flat or slightly onshore through the Columbia Gorge early this
morning. Gut feeling is that any offshore flow should be too weak to
have a dramatic impact on temperatures. Therefore the persistent clouds and
moist air mass may keep most locations in the 70s...with Eugene
having the best shot of reaching 80 degrees today. Therefore we
bumped forecast highs down a few degrees north of Salem. There will be a
touch of humidity to the air due to the lingering low level moisture.

The next Pacific front is already near 140w and will cause clouds to
increase tonight. While this front involves the remnants of a Kona
low which was lingering near Hawaii for the past several days...most
of the associated dynamics and moisture appear to be headed for the
British Columbia coast with the tail end of the front dragging across the Pacific northwest
Tuesday. There should still be enough dynamics/moisture in place for some
light rain across most of the district with the heaviest
amounts...only 0.25-0.50 inch...likely along the north coast and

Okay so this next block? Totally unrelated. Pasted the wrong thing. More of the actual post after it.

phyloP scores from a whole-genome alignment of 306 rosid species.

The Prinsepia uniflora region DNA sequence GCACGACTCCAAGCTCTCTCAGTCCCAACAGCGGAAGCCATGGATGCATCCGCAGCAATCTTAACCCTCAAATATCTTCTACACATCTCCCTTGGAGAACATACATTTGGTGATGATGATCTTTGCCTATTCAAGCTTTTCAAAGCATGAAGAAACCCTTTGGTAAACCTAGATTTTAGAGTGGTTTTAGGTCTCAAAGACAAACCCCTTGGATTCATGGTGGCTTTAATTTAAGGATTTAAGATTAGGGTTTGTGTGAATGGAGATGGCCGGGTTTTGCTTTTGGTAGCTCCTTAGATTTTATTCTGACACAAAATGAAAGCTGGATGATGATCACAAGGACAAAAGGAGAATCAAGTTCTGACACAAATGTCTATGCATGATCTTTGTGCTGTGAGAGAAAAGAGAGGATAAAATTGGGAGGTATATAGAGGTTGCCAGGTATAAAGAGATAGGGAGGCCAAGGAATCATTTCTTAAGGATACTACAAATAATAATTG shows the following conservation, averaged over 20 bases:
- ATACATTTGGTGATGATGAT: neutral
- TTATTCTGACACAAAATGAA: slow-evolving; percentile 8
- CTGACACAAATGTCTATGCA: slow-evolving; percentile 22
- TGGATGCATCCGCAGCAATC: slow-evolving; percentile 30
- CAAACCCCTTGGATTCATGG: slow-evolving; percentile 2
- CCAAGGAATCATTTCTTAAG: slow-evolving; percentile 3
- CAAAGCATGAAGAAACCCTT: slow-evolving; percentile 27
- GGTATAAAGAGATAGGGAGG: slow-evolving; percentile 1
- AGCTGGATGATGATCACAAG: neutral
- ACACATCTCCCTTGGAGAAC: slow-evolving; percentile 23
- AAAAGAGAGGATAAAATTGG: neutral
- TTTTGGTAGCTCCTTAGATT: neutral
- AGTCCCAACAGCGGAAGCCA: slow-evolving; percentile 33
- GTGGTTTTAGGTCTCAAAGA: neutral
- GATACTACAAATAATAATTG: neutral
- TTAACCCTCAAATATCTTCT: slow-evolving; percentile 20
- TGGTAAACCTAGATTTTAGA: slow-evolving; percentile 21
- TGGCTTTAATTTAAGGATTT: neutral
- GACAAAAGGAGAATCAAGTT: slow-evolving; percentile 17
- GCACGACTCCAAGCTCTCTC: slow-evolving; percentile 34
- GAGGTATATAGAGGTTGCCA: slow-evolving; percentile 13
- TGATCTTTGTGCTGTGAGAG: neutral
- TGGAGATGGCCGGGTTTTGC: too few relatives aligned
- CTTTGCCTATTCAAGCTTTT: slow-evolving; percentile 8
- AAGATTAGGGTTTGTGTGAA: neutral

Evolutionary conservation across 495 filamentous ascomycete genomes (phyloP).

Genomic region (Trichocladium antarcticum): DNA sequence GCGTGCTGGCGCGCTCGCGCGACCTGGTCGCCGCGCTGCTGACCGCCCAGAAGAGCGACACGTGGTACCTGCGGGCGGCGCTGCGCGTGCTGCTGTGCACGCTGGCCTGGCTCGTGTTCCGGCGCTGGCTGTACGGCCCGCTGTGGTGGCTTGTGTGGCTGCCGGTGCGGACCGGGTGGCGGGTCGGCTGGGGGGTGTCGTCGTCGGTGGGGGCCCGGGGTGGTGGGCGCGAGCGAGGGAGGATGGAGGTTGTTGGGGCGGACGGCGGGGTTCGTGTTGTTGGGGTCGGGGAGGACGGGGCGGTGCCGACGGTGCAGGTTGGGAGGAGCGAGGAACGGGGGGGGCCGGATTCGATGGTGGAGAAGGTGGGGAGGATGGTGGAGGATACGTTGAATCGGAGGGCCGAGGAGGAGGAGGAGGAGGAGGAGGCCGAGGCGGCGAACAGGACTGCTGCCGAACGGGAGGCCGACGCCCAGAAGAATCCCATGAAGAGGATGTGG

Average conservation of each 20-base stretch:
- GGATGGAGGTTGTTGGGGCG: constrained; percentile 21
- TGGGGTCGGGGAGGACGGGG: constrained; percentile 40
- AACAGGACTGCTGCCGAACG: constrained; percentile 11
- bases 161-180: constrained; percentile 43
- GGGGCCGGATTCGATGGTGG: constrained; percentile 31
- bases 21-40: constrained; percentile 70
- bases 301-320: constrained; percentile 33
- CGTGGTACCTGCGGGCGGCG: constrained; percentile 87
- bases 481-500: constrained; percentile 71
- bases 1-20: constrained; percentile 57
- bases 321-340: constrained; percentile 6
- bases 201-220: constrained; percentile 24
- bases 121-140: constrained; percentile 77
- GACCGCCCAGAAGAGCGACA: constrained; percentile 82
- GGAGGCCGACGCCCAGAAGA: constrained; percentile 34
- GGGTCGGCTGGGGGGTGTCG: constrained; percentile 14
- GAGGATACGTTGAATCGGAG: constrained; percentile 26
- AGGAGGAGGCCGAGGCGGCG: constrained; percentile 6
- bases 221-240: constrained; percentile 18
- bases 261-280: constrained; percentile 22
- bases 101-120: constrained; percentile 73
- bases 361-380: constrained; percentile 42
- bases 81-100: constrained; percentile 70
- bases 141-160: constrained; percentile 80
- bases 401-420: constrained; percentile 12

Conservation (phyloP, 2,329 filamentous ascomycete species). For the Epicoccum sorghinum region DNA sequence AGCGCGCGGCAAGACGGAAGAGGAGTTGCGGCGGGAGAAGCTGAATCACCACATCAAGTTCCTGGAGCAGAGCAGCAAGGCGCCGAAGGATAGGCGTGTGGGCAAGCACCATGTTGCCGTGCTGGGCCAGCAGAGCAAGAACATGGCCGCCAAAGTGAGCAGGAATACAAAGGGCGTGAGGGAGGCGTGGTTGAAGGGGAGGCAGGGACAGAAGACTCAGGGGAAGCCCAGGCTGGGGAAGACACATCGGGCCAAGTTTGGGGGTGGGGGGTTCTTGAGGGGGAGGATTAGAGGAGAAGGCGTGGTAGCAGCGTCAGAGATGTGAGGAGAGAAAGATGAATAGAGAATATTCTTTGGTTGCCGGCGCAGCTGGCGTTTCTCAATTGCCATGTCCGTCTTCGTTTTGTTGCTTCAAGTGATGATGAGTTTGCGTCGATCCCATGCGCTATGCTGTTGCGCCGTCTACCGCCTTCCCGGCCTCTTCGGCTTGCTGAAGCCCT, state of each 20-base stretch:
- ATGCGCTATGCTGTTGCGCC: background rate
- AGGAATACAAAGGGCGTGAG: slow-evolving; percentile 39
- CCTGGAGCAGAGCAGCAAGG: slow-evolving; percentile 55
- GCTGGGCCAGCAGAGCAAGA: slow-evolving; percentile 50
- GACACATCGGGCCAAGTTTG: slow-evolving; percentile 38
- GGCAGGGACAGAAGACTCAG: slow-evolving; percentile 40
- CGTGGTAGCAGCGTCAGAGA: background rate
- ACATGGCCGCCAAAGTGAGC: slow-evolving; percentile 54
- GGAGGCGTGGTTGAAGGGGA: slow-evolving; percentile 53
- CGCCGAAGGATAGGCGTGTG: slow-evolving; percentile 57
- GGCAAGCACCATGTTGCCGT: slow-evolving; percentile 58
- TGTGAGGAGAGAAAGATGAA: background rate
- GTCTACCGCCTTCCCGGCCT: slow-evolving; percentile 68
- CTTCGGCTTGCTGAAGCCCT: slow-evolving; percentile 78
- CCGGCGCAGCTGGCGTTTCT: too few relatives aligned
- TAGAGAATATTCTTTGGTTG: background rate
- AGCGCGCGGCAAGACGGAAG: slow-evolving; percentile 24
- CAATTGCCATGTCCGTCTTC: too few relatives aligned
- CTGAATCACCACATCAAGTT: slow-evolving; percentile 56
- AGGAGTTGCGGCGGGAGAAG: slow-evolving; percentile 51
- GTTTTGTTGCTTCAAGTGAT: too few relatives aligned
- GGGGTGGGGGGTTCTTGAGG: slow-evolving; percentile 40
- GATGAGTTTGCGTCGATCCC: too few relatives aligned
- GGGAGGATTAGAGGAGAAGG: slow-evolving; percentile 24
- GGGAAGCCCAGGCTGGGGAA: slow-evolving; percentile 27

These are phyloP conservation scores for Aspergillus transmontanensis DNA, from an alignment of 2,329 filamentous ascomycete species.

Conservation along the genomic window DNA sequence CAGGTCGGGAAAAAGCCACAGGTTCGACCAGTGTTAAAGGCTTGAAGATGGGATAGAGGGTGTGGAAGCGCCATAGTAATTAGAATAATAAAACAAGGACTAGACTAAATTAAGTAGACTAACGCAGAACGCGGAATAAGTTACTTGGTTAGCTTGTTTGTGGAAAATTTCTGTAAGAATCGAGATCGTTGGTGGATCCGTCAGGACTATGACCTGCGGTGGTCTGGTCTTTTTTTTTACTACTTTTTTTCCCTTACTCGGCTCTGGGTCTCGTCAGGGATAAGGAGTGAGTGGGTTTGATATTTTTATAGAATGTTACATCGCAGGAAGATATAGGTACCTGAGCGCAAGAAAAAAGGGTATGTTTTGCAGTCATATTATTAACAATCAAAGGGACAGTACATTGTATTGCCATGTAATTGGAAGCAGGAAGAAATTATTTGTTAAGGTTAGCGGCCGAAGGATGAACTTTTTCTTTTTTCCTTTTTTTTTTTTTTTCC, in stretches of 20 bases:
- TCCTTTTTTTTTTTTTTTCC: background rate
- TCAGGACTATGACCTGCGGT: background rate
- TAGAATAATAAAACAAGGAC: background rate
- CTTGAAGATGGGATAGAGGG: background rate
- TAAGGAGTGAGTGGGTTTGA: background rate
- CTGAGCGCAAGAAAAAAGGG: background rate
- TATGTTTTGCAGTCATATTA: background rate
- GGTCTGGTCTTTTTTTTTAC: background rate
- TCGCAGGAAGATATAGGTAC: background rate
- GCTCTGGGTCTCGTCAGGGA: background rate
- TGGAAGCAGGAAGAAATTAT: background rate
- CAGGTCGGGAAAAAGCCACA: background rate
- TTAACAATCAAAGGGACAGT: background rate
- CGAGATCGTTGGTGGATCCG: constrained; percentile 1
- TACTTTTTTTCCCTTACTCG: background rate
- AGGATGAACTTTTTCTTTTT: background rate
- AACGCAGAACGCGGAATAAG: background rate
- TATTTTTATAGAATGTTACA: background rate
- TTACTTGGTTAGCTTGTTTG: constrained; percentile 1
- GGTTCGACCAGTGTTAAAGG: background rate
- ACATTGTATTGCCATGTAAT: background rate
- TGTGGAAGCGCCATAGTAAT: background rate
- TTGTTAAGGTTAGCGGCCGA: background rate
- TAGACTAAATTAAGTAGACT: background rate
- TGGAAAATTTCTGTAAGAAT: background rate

Coast Range. There is a decent thermal signature to this cold
front...with 00z European model (ecmwf) dropping 850 mb temperatures back down to around +4
degree c across our area by midday Tuesday. With plenty of clouds and
moisture around...many locations may struggle to climb above 60
degrees enjoy the warm weather while its here today.

A following disturbance will push through the forecast area Wednesday. This
system is presently just south of the Aleutians near 160w. Models
show a decent cold pocket aloft with this system...with plenty of
shallow instability. Therefore showers are a good bet for Wednesday...and
snow levels may again be down near the Cascade passes. Depending on
the magnitude of cold air aloft there is an off chance of thunder for
our northern zones Wednesday...but confidence is not quite high enough to
include in the forecast yet. Weagle

Long changes. Previous discussion follows...
Wednesday night through Sunday... residual showers may linger in the
northern zones Wednesday night. Then generally zonal flow aloft will
likely maintain over the region for the second half of the week. A
few weak disturbances may bring occasional light rain at times but
not possible to pinpoint the strength of these impulses and timing of
their arrival at this time. Thus while confidence is improving in the
general pattern and trend...the particulars reflect a lower
confidence forecast. That said...did cut back probability of precipitation a bit for Thursday
Onward given the recent trending of the models...but given some
uncertainty did keep slight chance for the northern
zones...Cascades...and portions of the coast/Coast Range at times.